World Cup Viewership Record Proves That Soccer is Here to Stay
There’s been a lot of talk the past couple of weeks about America’s growing interest in soccer and whether what we were seeing was in fact evidence of a shift in sports culture in the United States. But in what has been the biggest indication yet that soccer is indeed on the rise, the 2014 World Cup final set the U.S. TV record for the event with an estimated 26.5 million people tuning in to watch Germany’s extra-time win over Argentina on Sunday.
The previous soccer record-holder for U.S. viewership had been the 2010 World Cup final between Spain and Netherlands with 24.3 million viewers, which the 2014 World Cup final outpaced by 2.2 million viewers. According to ESPN senior vice-president of programming Scott Guglielmino, U.S. interest in the tournament both exceeded expectations and continued to grow in interest as the tournament went along. And on ESPN, tournament games averaged 4.56 million television viewers compared to the 1.04 million viewers for the 2002 World Cup — a growth of 438 percent in a little over a decade.
Guglielmino also noted what many others around the country had experienced: Soccer for the first time felt like a cultural event. Old fans and new fans often crowded bars, restaurants, and park events to watch and cheer on tournament games even when the U.S. national team was not involved. There’s also strong evidence that the soccer fervor experience this summer will translate to added interest in either the MLS or European soccer leagues like the English Premiere League now that the tournament is over.
Of course, the World Cup ratings in the U.S. were still nothing compared to the rest of the world even if they represented evidence of the changing tide. In Germany for example, 34.65 million peopled tuned in to watch the German national team face-off with Argentina — the highest-ever numbers for viewership on German television. But soccer’s expanding popularity means that it’s one of the few sports in America that has a tremendously high ceiling with massive room for expansion.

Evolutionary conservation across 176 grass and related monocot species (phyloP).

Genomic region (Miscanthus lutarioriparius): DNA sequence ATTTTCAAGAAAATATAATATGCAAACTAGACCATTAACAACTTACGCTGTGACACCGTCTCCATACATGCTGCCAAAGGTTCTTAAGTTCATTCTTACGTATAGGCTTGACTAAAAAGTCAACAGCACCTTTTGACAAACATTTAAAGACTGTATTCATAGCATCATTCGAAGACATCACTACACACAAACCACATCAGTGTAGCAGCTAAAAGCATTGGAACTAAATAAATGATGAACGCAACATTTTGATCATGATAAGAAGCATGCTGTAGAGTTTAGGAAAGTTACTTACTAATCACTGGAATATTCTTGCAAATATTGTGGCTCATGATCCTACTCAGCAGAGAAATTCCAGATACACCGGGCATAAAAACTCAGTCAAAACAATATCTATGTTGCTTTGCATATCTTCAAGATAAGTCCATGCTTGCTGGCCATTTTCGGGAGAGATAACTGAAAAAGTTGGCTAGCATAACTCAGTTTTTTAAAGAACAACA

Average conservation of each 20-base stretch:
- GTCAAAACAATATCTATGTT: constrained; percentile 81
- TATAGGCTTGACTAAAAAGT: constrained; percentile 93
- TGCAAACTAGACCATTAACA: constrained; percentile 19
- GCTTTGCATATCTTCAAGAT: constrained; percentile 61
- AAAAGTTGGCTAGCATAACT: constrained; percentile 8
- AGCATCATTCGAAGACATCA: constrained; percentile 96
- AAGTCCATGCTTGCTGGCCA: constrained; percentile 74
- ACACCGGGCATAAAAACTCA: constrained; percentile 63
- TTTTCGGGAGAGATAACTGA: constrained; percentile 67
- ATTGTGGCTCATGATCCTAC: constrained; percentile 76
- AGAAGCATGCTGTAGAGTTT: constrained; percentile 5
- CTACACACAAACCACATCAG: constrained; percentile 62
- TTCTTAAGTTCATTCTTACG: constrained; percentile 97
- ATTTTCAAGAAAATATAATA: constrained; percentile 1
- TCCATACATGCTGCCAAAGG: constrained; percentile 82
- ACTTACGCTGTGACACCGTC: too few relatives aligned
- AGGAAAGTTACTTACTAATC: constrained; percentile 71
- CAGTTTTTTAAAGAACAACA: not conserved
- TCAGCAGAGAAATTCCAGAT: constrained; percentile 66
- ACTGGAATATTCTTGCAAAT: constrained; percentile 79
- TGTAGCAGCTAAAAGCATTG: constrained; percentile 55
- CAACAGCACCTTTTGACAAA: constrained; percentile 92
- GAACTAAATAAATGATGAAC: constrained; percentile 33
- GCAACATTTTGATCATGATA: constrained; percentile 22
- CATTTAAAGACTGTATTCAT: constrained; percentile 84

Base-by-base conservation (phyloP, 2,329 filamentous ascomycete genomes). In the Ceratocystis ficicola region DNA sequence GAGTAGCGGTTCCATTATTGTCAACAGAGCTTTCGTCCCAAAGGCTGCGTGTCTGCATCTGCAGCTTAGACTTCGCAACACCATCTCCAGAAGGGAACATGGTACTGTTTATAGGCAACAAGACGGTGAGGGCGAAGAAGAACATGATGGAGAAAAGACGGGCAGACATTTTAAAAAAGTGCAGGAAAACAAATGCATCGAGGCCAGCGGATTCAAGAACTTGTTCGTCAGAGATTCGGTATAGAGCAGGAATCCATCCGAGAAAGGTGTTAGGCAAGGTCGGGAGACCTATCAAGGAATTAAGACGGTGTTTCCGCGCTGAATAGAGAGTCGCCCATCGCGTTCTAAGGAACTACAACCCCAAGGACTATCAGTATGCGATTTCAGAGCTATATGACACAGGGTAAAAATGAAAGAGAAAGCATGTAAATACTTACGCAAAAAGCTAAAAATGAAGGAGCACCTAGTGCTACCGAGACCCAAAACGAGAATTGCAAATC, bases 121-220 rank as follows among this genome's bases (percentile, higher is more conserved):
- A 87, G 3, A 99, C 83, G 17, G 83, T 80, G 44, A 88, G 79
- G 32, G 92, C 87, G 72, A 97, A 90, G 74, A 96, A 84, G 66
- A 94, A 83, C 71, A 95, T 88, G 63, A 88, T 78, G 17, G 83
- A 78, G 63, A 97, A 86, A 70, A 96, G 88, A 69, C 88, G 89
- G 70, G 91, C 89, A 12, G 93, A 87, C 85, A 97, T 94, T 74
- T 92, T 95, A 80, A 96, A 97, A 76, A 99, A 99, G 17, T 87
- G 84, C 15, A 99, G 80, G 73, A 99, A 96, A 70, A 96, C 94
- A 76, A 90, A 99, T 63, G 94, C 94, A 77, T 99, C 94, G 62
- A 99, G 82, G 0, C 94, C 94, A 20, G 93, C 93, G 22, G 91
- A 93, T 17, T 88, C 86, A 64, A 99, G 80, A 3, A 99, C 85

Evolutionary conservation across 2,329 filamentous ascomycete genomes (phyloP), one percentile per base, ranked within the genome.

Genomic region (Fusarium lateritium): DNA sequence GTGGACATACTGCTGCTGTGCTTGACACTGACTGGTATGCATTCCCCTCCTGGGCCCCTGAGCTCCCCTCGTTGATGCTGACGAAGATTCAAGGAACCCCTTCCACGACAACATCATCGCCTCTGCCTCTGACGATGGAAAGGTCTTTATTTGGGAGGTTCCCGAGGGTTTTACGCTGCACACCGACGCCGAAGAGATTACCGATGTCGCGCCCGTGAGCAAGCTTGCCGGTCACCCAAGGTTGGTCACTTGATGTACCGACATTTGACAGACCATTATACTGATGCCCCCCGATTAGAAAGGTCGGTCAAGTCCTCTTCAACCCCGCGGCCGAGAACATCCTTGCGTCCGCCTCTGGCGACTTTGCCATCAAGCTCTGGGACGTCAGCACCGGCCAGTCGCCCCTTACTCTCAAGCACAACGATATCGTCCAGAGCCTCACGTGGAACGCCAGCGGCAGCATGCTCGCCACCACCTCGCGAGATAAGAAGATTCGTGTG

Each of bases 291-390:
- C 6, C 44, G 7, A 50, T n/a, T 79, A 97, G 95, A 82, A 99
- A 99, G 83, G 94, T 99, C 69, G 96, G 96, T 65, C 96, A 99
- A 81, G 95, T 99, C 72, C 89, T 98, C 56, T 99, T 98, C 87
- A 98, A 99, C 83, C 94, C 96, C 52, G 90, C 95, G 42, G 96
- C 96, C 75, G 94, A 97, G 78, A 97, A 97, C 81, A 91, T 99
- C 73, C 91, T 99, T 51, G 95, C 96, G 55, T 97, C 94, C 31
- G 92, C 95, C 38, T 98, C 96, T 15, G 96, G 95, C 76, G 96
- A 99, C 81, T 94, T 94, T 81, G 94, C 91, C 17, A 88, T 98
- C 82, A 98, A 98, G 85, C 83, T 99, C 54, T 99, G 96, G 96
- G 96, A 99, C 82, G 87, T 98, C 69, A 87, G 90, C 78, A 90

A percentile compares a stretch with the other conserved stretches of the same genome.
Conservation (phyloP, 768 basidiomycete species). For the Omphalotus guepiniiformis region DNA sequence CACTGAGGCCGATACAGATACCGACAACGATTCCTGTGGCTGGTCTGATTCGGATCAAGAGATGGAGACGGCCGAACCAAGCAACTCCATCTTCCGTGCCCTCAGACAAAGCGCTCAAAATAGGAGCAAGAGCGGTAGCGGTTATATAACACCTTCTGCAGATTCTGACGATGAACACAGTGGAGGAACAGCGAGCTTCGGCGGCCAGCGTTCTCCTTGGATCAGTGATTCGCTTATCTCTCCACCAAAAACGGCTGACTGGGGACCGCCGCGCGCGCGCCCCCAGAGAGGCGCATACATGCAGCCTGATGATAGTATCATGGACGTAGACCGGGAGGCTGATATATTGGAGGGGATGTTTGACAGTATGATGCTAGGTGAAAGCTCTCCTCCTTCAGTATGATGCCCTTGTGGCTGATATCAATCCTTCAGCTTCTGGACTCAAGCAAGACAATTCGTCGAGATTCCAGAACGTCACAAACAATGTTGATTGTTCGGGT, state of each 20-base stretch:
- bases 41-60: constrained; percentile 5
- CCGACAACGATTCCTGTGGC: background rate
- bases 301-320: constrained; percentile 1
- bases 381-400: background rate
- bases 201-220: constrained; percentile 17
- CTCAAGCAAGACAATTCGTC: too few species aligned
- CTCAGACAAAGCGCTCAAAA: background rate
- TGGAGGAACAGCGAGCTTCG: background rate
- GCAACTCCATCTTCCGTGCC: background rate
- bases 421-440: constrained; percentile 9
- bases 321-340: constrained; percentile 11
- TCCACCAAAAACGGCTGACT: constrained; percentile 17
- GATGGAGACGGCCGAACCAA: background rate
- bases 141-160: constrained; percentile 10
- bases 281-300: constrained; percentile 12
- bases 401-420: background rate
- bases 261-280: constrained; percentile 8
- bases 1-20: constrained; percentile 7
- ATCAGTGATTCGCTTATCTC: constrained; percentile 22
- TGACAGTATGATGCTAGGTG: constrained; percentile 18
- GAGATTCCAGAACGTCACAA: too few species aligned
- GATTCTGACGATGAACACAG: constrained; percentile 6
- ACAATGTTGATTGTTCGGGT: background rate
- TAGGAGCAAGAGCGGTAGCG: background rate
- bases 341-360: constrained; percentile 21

But how does the World Cup final’s 26.5 million compare to the other biggest sports event in the U.S.? Not very well as you might expect, although the numbers might be surprising. Least surprising is what ends up at the top of the list: the Super Bowl. The 2014 Super Bowl — Super Bowl XLVIII — narrowly edged out the 2013 Super Bowl to become the most-watched television event in U.S. history with 111.5 million viewers.
However, when the NFL is taken out of the picture, the World Cup’s TV ratings actually eclipse the most recent NBA finals and the MLB World Series. For the NBA finals between the San Antonio Spurs and the Miami Heat, game five displayed the biggest numbers across the board with 17.9 million total viewers; for the 2013 MLB World Series, total viewers topped out at 19.2 million for game six between the Boston Red Sox and St. Louis Cardinals.
Of course, given that the World Cup only occurs every four years and has a worldwide pull, it’s important to put that in perspective. But there’s no doubt that soccer is on its way up in a country that has historically dismissed the sport. Soccer is definitely here to stay.